President Donald Trump continued to sow doubt in his own governmental institutions this week by claiming that federal law enforcement agencies spied on him. This time, even Republicans have had a hard time defending the president's apparently baseless claims. What is "spygate"? Trump's newest conspiracy theory claims the "deep state" surveilled his campaign, and he has continued to peddle the falsehood even after it was debunked.
At the root of "spygate," there is a real thing that happened. The FBI reportedly used an informant after it received evidence that two campaign advisers suspiciously had contacts linked to Russia, per The New York Times. Citing unnamed sources familiar with the matter, Times reported that the informant was used by the FBI to find out what the advisers (George Papadopoulos and Carter Page) knew about Russian efforts to hack into Democratic email servers. So there was reportedly an FBI informant — not a spy — who was not interested in Donald Trump and reportedly did not act improperly, contrary to what Trump's tweeting.
Trump and his allies in Congress have taken that story and seemingly run with it to attack the legitimacy of the ongoing Russia investigation by Special Counsel Robert Mueller that has plagued the Trump administration since day one. Republican lawmakers in Congress have been feuding with the Justice Department over the last few weeks, expressing concern that federal investigators are abusing their authority as it relates to the allegations of "spygate," per the Times. So "spygate" is essentially a part of a broader feud between Trump and Republicans in Congress vs. the Justice Department and the special counsel.
“Reports are there was indeed at least one FBI representative implanted, for political purposes, into my campaign for president,” Trump tweeted on May 18. “It took place very early on, and long before the phony Russia Hoax became a ‘hot’ Fake News story. If true — all time biggest political scandal!”
Before long, Trump coined the ordeal "spygate" on Twitter, and it stuck.
The Justice Department has kept a tight lid on the details about the informant thus far, in an effort to protect his or her safety — which has fueled the tension with Trump and his Republican allies in Congress. However, FBI officials met with top lawmakers from both parties on May 25 and effectively debunked the claim that federal law enforcement agents did anything improper, according to CBS.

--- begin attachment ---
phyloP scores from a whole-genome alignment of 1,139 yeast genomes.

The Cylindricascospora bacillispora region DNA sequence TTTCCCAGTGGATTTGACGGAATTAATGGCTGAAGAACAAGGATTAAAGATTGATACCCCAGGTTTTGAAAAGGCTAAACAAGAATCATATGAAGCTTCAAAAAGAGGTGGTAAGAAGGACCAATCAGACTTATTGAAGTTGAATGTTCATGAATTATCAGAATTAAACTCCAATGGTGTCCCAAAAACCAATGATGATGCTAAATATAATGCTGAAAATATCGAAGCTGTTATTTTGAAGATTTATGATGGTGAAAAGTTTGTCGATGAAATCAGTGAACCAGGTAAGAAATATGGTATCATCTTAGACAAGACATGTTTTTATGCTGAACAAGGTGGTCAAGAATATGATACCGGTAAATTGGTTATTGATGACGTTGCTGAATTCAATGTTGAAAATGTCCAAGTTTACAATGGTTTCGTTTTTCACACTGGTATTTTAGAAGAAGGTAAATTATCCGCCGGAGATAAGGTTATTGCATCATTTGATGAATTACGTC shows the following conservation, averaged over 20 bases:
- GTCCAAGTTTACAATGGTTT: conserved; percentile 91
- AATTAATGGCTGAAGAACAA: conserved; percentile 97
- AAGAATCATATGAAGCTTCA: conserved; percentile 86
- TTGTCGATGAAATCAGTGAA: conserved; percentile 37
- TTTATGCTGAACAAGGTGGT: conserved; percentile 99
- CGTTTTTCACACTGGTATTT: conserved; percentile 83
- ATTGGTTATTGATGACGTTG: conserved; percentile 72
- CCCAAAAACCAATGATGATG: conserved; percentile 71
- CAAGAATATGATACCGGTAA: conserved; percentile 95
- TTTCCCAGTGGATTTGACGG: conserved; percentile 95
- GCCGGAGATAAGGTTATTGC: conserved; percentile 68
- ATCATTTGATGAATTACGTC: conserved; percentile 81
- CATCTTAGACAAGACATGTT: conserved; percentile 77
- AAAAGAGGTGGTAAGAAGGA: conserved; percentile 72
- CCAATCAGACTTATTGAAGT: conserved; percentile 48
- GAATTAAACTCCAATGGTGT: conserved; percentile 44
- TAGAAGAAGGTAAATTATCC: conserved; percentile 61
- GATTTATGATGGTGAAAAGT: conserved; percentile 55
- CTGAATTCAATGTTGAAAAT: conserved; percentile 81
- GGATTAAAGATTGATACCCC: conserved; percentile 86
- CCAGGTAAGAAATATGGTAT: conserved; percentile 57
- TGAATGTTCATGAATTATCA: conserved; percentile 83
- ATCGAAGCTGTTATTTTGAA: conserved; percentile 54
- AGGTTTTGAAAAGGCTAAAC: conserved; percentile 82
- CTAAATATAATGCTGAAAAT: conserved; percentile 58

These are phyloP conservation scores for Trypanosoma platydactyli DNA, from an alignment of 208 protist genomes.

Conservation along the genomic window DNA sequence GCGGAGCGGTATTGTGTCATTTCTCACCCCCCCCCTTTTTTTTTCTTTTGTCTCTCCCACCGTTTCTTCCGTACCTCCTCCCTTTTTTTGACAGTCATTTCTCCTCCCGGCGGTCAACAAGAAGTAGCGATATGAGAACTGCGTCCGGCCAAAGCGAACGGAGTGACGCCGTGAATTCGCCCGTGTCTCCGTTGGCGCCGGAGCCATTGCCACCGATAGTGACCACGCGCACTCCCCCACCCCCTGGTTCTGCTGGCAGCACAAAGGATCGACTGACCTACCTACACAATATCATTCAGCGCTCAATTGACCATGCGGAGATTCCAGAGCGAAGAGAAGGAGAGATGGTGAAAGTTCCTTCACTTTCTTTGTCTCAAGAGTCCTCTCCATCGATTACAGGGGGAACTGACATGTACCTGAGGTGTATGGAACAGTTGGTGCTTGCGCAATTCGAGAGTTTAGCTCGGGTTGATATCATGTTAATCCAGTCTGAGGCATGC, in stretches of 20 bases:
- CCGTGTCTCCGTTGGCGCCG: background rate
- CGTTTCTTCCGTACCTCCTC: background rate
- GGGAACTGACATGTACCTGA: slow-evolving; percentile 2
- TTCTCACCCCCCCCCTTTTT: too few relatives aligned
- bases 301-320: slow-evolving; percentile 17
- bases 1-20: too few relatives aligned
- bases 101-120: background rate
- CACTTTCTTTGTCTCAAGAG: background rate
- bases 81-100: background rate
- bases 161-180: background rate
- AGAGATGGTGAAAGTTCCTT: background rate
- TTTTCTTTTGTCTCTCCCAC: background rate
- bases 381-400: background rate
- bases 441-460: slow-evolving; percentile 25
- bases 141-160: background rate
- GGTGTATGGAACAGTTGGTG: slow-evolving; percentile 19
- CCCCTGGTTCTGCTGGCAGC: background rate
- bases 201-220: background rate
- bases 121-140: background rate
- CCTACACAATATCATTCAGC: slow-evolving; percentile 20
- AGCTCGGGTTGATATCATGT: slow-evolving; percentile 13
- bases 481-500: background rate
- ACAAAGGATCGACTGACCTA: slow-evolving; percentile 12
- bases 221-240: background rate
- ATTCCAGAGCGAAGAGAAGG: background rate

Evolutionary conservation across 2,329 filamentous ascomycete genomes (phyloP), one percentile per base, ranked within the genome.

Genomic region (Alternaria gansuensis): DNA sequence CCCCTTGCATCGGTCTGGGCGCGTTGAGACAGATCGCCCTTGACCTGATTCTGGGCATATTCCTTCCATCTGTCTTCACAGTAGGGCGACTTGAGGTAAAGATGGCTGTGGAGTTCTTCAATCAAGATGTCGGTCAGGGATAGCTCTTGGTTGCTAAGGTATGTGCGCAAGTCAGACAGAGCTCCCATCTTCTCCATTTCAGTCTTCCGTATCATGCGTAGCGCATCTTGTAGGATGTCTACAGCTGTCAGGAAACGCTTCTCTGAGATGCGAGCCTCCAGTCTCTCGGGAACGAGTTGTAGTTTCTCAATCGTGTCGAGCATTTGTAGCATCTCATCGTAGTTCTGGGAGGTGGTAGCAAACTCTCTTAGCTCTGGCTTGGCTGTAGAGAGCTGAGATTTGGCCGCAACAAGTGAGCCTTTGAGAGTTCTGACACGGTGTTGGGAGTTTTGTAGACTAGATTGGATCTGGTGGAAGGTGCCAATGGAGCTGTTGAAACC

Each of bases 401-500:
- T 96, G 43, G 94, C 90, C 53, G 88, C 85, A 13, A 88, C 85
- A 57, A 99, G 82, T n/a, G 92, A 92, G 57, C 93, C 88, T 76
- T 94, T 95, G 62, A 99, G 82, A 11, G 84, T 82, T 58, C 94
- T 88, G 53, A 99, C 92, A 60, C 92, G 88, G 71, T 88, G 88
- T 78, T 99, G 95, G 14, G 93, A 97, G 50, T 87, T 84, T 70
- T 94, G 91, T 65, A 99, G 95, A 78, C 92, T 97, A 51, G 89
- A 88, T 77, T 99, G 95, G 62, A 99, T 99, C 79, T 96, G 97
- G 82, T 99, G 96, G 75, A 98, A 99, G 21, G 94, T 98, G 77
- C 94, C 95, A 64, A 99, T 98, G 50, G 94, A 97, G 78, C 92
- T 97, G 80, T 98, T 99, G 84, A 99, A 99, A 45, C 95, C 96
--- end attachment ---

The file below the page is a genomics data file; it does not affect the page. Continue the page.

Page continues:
House Oversight Committee Chairman Rep. Trey Gowdy, a Republican from South Carolina, came out of the meeting feeling convinced that the FBI did not abuse their power.
"I am even more convinced that the FBI did exactly what my fellow citizens would want them to do when they got the information they got, and that it has nothing to do with Donald Trump," Gowdy said in an interview on Fox News Tuesday, May 29.
Fox News legal analyst Judge Andrew Napolitano echoed Gowdy in a subsequent interview on the network. He called Trump's repeated claims "baseless," saying that "there is no evidence for that whatsoever."
Still, Trump has tweeted as recently as Thursday, May 31, that "spygate" is real, without evidence and with no root in facts. And so it shouldn't come as a shock that White House Press Secretary Sarah Huckabee Sanders did the same thing on Wednesday, May 30, refusing to address the apparent contradictions with Trump and the observations of Gowdy — a Republican who has actually been briefed on the matter.
"Is the president prepared to retract his allegation that the FBI was spying on his campaign?” ABC’s Jon Karl asked Sanders at Wednesday's briefing. Sanders responded,
No, clearly there’s still cause for concern that needs to be looked at. Let’s not forget that the deputy director of the FBI was actually fired for misconduct. The president is concerned about the matter, and we’re going to continue to follow the issue ... There were a number of things that have been reported on that show I think not just for the president, but a number of Americans, a large cause for concern.
It raises some really huge ethical questions at the point, not just for journalists but for consumers of news — as Michelle Wolf expertly pointed out in her White House Correspondents' Dinner speech — that the White House isn't going to calm down its deluge of misinformation, as some suggested early on. It's been nearly 18 months into the Trump presidency, and still reporters are struggling to satisfyingly counter falsehoods from the White House. Journalists continue to keep reporting what they know to be true, and Trump continues to parrot his own mythology. So, what happens next? Well, Jon Meacham, a presidential historian and biographer, told The New York Times that this deliberate gaslighting can have a major effect on society in years to come.
“The effect on the life of the nation of a president inventing conspiracy theories in order to distract attention from legitimate investigations or other things he dislikes is corrosive,” Meacham said. “The diabolical brilliance of the Trump strategy of disinformation is that many people are simply going to hear the charges and countercharges, and decide that there must be something to them because the president of the United States is saying them.”
Woof. I need to lie down. (Pun not intended.)